A lack of compassion is putting patients at risk in the NHS, a new report will claim today. Failure to provide humane care has become endemic in the health services because beleaguered staff have too little time to pay adequate attention to fundamental human needs, the NHS Confederation report warns.

Nurses and doctors cannot spend as much time as they should with patients, and are sidelining essential care elements such as diet, pain control and hygiene because NHS targets are driven by the need to satisfy budgets rather than by care and quality.

Technical advances have made medicine more efficient but less humane, the report claims, and warns that government plans to tackle malnourishment and MRSA, as well as to give patients more dignity, are destined to fail unless compassion is restored to the heart of healthcare.

P1 Exclusive Series: Dealing with mentally ill citizens on patrol

Part 1: Signs, symptoms & strategies

By Dr. Laurence Miller

Signs and symptoms of abnormal behavior

In medicine, a sign is an objective observation or finding on a clinical examination. Examples include a limp while walking, high blood pressure on a cuff reading, or disorganized and delusional speech content during conversation. A symptom is a subjective experience that is reported by the patient, such as pain in the knee, throbbing headaches on exertion, or voices in his head telling him to fight off the evil forces threatening him.

A syndrome is a standard cluster of signs and symptoms that occur in a regular pattern, are typically associated with a particular causal factor, and/or occur in a particular subset of the population. Examples include degenerative arthritis of the knee in an ex-athlete, hypertensive headaches in an overweight woman with a high-salt diet, and paranoid schizophrenia in a homeless young man who abuses amphetamines and alcohol. A syndrome becomes a disorder when it interferes with important life functions of the patient, such as shortening life, decreasing the quality of health and well-being, or interfering with job, family, or social functioning.

Although different syndromes have different symptom clusters, there are some general signs of mental disorder that police officers should recognize (Pinizzotto & Deshazar, 1997; Russell & Beigel, 1990; Will & Peters, 2004).

General inappropriateness of behavior may be a sign of mental illness, although it may also be due to intoxication or even just youthful exuberance. Individuals with mental disorders tend to have their cognitive and behavioral gyroscopes set to extremes, characterized by either inflexibility and rigidity, or impulsivity and unpredictability. Emotions may range from elated to depressed, calm to panicked, and there may be an unnatural changeability of mood that is inconsistent with the circumstances. Attention, concentration, and memory may be impaired, either due to an organic brain syndrome or heightened distractibility from the anxiety of an internal dialogue. Severely disturbed subjects may be disoriented for time (“What day is this? Is it morning or afternoon?”), place (“Do you know where you are now? Where do you live?”), or person (“What’s your name? How old are you?”).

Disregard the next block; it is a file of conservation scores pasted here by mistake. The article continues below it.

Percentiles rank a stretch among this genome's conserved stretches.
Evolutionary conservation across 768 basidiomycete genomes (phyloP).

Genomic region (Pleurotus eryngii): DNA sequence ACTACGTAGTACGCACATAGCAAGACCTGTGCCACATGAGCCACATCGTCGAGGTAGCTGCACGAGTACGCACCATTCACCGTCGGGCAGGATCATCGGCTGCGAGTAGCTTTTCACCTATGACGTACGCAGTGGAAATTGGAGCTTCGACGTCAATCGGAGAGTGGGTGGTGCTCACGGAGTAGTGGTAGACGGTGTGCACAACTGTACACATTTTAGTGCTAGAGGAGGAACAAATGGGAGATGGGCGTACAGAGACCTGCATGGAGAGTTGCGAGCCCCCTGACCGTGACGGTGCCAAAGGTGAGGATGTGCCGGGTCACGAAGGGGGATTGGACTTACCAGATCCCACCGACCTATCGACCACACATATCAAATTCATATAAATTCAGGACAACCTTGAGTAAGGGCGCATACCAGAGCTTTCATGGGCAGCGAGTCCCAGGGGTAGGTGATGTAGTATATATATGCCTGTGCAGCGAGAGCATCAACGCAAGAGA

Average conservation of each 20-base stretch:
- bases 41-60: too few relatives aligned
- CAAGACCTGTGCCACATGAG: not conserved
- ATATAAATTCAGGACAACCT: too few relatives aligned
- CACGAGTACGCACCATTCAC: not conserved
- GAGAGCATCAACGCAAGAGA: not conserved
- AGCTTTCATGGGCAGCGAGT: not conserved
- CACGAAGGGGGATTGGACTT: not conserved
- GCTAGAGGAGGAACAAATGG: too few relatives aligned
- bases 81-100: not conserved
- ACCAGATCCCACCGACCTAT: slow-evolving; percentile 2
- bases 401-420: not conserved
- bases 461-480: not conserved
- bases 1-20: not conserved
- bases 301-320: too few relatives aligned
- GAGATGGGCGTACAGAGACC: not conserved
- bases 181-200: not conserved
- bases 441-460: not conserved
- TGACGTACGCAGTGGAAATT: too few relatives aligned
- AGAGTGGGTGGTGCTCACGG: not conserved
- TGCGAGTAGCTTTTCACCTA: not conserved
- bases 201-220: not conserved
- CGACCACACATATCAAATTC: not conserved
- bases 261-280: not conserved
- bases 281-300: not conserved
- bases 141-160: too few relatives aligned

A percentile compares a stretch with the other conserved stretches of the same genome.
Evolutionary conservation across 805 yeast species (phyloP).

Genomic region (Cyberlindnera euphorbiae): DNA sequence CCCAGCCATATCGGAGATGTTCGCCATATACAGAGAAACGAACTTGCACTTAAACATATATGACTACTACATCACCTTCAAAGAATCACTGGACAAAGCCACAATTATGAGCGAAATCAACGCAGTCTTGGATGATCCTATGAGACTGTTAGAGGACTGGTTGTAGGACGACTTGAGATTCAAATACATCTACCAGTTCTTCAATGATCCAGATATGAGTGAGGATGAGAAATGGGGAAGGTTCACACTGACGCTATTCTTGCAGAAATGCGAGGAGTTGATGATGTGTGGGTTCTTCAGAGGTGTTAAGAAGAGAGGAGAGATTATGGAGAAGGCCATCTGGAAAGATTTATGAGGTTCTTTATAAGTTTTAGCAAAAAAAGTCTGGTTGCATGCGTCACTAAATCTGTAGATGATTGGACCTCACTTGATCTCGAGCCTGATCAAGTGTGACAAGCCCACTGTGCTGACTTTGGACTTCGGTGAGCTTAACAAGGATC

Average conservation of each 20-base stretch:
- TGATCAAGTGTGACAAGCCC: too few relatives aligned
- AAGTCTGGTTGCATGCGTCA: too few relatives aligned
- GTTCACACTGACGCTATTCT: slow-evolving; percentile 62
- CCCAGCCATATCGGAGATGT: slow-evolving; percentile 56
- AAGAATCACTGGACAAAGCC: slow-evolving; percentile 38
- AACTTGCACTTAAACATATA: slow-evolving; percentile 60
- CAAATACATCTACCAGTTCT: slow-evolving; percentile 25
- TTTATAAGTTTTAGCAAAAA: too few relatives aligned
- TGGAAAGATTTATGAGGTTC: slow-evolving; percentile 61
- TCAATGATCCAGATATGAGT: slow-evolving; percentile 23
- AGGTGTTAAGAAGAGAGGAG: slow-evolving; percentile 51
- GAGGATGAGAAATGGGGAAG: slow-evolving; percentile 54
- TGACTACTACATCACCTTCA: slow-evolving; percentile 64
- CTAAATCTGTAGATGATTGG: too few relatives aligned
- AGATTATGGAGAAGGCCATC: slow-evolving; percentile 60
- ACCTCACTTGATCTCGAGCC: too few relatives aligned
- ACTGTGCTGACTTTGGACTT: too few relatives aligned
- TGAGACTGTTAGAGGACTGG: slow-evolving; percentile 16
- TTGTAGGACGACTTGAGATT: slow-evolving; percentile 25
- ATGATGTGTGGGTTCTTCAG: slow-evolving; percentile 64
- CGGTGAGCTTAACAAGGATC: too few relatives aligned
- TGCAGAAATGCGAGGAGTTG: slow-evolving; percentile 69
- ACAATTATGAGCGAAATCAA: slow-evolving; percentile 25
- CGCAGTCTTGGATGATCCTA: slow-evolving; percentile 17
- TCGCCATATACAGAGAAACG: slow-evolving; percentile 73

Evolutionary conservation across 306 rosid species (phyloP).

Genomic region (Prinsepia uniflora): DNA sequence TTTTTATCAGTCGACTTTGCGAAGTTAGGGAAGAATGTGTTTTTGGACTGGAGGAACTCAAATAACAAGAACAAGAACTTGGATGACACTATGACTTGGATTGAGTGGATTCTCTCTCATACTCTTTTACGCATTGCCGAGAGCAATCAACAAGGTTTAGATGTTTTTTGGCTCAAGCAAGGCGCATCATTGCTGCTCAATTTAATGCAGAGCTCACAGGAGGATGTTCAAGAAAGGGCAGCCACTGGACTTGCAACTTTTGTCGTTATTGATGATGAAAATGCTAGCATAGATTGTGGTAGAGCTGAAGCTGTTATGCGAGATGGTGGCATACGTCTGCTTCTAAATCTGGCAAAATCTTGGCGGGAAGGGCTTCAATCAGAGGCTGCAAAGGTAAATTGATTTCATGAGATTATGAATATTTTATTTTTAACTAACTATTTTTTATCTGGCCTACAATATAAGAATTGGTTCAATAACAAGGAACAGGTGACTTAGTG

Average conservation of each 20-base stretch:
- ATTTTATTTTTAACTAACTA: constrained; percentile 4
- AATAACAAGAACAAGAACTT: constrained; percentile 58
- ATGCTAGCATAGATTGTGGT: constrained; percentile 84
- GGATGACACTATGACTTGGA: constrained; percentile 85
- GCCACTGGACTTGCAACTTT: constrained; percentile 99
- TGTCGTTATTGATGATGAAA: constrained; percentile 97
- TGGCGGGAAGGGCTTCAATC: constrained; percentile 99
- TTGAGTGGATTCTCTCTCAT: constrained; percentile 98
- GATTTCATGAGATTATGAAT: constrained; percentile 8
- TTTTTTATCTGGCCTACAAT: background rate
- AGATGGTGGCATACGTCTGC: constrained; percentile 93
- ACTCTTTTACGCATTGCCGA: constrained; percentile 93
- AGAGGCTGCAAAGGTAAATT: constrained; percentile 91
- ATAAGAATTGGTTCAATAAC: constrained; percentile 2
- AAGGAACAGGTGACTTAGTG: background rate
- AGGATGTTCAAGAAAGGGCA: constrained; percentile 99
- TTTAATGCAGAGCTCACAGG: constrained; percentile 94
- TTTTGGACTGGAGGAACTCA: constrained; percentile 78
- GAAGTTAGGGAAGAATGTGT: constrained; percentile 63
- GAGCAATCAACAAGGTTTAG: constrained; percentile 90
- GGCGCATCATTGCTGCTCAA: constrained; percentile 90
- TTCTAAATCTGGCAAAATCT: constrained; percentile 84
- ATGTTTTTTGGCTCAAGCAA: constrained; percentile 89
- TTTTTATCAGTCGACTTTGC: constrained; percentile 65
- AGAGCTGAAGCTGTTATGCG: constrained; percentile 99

Speech may be tangential, flitting from topic to topic without a clear connection between them, or it may be circumstantial, remaining on, or returning to, the same topic, even after the conversation has moved on. Perseveration refers to abnormal persistence or repetition of speech or behavior. Pressured speechabnormally slow, occurs in a rapid-fire, jumbled form, as if the person is rushing to spill out all the words as fast as possible; conversely, speech output may seem as if the subject is weighing and measuring every word.

Aphasia refers to a group of organic language disorders characterized by various disturbances in comprehension and expression. Most commonly seen in elderly persons with strokes or dementia, subjects with receptive aphasia fail to comprehend normal speech, and may appear to be ignoring or defying the officer’s commands. The speech output of subjects with expressive aphasia may seem garbled and confused, and in severe cases may be limited to one- or two-word answers that are off the mark. Aprosodia refers to an abnormally flat and unexpressive tone and cadence of speech, even where the vocabulary and grammar are essentially intact. Some subjects may remain completely mute, either due to organic language disturbance or psychotic fear of saying anything. Remember, too, that perfectly healthy suspects may clam up to avoid incriminating themselves or just to be obstinate.